Usually, when installing a new operating system the hope is that it’s as up-to-date as possible. After installation there’s bound to be a few updates required, but no more than a few megabytes. Damn Vulnerable Linux is different, it’s shipped in as vulnerable a state as possible.
The idea behind DVL is to offer an operating system for learning and research for security students. As the DVL website explains:
Damn Vulnerable Linux (DVL) is everything a good Linux distribution isn’t. Its developers have spent hours stuffing it with broken, ill-configured, outdated, and exploitable software that makes it vulnerable to attacks. DVL isn’t built to run on your desktop – it’s a learning tool for security students.
At 1.8GB the ISO can be used as a Live CD, or installed as a virtual machine using a package like VirtualBox or VMWare. Once installed it can be used as a training environment for teaching, “reverse code engineering, buffer overflows, shellcode development, web exploitation, and SQL injection”.
Old versions of software including Apache, MySQL, PHP, FTP and SSH daemons are included as well as the tools needed to exploit them such as GCC, GDB, NASM, strace, ELF, Shell, DDD, LDasm, and LIDa.
The idea for producing DVL came from Thorsten Schneider who runs the TeutoHack lab at Bielefeld University in Germany. The hacker lab includes a closed network which a laptop can be hooked up to for research into IT security, hacking, and malware. Throsten also teaches ethical hacking such as his lecture course Ethical Hacking – Binary Auditing & RCE.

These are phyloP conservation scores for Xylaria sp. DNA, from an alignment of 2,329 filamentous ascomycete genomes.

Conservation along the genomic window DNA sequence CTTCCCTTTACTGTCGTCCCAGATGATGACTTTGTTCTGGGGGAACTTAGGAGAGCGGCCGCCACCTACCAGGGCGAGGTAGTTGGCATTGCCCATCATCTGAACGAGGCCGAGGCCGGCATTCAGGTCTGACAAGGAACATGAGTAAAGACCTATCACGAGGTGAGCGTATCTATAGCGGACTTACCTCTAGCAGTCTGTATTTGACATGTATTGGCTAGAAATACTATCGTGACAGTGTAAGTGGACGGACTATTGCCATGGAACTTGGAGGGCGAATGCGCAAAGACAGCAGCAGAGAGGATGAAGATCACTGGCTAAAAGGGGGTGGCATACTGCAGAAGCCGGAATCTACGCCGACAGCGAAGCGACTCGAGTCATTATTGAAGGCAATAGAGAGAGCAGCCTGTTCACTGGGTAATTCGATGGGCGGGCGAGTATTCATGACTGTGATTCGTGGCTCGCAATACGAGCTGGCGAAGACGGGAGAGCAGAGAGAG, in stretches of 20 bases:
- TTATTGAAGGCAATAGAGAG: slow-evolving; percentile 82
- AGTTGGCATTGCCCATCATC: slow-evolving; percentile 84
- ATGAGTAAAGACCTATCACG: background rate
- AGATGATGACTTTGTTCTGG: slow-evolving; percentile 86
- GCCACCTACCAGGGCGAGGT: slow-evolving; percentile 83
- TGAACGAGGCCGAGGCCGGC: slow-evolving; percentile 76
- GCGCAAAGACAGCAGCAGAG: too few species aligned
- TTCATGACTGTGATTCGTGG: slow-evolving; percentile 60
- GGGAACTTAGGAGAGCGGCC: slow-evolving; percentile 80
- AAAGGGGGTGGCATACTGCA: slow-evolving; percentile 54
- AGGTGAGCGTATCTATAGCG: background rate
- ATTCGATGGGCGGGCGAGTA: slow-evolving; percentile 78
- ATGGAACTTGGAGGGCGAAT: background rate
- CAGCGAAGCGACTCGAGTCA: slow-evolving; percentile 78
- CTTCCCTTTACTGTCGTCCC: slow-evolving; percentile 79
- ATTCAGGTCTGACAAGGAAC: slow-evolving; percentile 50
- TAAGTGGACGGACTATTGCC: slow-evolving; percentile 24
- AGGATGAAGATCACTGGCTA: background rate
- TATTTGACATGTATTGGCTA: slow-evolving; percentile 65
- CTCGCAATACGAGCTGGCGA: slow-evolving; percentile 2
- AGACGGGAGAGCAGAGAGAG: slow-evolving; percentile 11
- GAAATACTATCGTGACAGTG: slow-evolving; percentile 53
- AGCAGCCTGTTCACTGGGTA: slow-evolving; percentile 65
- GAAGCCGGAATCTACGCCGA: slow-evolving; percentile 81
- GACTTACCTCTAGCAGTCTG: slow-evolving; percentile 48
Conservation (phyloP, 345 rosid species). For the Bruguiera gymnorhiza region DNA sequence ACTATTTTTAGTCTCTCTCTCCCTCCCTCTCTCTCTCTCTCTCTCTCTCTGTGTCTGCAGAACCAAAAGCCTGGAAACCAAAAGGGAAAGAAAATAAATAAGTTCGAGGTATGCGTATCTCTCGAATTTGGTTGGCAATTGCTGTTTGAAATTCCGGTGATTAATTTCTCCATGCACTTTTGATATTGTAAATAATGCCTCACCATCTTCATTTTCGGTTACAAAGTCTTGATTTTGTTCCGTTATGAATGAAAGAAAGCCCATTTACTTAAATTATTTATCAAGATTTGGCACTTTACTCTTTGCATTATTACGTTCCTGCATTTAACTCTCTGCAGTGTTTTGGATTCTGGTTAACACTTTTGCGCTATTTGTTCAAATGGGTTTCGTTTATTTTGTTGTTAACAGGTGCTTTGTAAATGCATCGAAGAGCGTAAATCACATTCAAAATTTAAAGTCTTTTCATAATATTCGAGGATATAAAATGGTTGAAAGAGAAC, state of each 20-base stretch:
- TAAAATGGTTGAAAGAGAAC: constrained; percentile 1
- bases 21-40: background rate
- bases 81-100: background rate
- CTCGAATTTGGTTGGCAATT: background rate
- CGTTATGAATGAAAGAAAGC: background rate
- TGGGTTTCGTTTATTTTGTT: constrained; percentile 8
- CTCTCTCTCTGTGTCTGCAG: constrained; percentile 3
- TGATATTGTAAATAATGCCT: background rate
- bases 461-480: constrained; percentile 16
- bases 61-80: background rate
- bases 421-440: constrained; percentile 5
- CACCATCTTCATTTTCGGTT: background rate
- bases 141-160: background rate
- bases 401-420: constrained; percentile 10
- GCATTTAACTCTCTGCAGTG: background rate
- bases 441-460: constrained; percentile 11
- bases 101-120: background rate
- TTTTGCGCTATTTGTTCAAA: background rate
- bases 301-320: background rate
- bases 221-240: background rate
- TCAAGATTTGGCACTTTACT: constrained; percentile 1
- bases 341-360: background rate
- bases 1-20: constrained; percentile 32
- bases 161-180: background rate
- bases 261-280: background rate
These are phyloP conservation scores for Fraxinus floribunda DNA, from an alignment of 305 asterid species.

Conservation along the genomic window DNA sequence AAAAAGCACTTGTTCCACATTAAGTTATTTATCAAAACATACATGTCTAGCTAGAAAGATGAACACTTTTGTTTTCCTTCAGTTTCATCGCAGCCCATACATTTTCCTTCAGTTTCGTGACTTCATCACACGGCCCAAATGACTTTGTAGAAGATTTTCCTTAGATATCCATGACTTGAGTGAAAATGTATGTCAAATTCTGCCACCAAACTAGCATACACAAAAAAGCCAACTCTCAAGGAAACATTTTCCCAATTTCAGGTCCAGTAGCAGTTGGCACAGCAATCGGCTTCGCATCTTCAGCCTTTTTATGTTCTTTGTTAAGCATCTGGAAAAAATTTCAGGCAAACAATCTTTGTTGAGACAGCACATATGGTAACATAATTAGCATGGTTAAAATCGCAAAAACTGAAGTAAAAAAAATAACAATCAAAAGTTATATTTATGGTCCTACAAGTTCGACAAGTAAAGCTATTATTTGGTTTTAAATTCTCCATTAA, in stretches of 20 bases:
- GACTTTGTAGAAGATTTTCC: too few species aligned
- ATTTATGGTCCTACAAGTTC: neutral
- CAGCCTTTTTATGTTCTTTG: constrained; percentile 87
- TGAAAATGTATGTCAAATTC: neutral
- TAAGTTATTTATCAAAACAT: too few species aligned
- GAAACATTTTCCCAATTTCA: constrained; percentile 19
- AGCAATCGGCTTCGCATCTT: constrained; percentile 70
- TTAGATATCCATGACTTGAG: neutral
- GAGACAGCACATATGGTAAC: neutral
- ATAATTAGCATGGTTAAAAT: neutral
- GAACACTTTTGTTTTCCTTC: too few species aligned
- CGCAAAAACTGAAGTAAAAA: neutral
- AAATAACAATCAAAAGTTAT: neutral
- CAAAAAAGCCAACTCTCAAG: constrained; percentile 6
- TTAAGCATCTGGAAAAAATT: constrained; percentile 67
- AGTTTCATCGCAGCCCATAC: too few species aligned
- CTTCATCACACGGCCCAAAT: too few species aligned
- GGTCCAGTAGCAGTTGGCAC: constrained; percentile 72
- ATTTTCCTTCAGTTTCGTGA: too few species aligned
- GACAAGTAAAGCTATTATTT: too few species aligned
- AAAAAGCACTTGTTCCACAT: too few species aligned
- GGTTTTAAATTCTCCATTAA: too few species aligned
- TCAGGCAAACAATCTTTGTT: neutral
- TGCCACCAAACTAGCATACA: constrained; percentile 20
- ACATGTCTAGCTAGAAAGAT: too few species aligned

DVL is free to download, but be warned this is a highly exploitable version of the Linux operating system and should only be used for teaching and experimentation.
Read more at Damn Vulnerable Linux
For general operating system distribution there is an obsession with always shipping the most up-to-date version. It’s a good obsession to have, as for the most part we all want the most current and secure software running on our machines.
The downside to this, however, is a lot of work if you want to use a vulnerable system. Although Microsoft would never think of making old versions of Windows ISOs available, the open nature of Linux makes it an easy task to do.
No doubt DVL will find a virtual home on any student’s machine trying to learn about security. Hopefully other Universities will pick up on Thorsten’s idea and starting using DVL for its own courses on security. Thorsten also runs the site The Binary Auditor which hosts a bunch of free training modules.
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